For a public person, Gloria Steinem, 77, the writer and activist who is for many people the face of feminism, knows how to get up close and personal. Last week, at the Time Warner Center premiere for the documentary limning her life and career, Gloria Steinem: In Her Own Words, to air on HBO on August 15, most in attendance were too young to have seen her in action in the '60's and '70's, or the historic moments that defined her career and this chapter of the struggle for women's rights: her reportage as a Playboy bunny, the founding of Ms. Magazine, bra burning, Roe v. Wade, and much more.
Co-producer (with Sheila Nevins) and director Peter Kunhardt put the charismatic, slender Steinem at the film's center, but as Steinem said about the young women coming up who may or may not know the history that in many cases made their achievements possible: "It is not important that they know who I am. It is important that they know who they are."
Conversing with Candy Crowley at the evening's Q&A, Steinem said, "People respond to narrative. It is important to tell our stories, and tell them honestly. I told my story and trusted the filmmakers."
On the women's movement: If abolitionists and suffragettes took 100 years, in the quest for equality, we are only 1/3 along the way. Women have changed consciousness. Now we try to change laws for some idea of justice. Among the world's nations, we are number 70 in national representation for women. Women have transformed the workplace by flooding it, but a man will earn $2 million more in his lifetime.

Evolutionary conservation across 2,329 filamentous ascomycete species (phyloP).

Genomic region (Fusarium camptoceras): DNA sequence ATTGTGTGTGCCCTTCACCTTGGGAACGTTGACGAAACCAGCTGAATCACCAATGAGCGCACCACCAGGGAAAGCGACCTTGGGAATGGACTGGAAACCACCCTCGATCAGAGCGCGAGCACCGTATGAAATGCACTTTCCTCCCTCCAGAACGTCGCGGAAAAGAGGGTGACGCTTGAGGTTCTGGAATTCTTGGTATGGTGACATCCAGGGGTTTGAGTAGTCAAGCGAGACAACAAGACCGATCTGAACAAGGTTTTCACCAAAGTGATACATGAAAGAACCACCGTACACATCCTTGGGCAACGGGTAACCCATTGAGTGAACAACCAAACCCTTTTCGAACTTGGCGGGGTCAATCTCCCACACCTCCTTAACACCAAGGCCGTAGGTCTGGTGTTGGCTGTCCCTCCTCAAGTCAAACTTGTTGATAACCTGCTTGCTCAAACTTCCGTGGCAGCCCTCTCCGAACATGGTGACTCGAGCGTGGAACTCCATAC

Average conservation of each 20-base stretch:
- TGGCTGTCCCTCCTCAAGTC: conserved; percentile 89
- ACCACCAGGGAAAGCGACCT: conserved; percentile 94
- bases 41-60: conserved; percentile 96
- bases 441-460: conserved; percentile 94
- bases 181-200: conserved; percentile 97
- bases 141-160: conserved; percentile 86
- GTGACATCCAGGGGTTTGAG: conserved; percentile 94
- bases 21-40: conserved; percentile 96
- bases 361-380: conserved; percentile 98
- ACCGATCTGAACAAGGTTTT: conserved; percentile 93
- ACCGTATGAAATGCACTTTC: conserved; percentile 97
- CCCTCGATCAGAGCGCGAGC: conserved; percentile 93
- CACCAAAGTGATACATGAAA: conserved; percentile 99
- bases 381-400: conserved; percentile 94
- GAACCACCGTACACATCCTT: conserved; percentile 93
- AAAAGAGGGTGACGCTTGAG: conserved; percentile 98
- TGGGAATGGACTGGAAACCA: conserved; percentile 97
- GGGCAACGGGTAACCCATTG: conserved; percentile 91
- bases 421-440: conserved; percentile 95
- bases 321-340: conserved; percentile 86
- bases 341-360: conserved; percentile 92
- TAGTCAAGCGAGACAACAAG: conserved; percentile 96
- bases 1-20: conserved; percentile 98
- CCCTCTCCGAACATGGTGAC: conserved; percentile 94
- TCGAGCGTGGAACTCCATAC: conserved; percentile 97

Hillary Clinton changed the molecules in the air. She did not win because we associate women's power with our childhoods. Reproductive rights are a basic human right. If Palin or Bachmann were to win, it would put feminism back. It is not about getting a job for one woman, but creating opportunity for all women. If you believe that marriage is your only life changing mechanism, it's a lot like death because it is your last decision.
I used to say, Bella Abzug was the mother I wish I had. Indignant, she would say I'm not old enough. Bella was a protector; she loved conflict. I hate conflict. Betty Friedan was a decade before me. Her book The Feminist Mystique helped middle class suburban women get into the work force. Bella and I were not what Betty had in mind. Nobody can own a movement. She felt she did.
Gloria Steinem attended the reception, where many queued up to say hello. The line moved slowly because Steinem asked each one, who are you? What is your situation? Her interest in others may have been a way of deflecting attention from herself, but in today's celebrity culture, this alone was an astonishing, refreshing change.
A version of this post also appears on Gossip Central.
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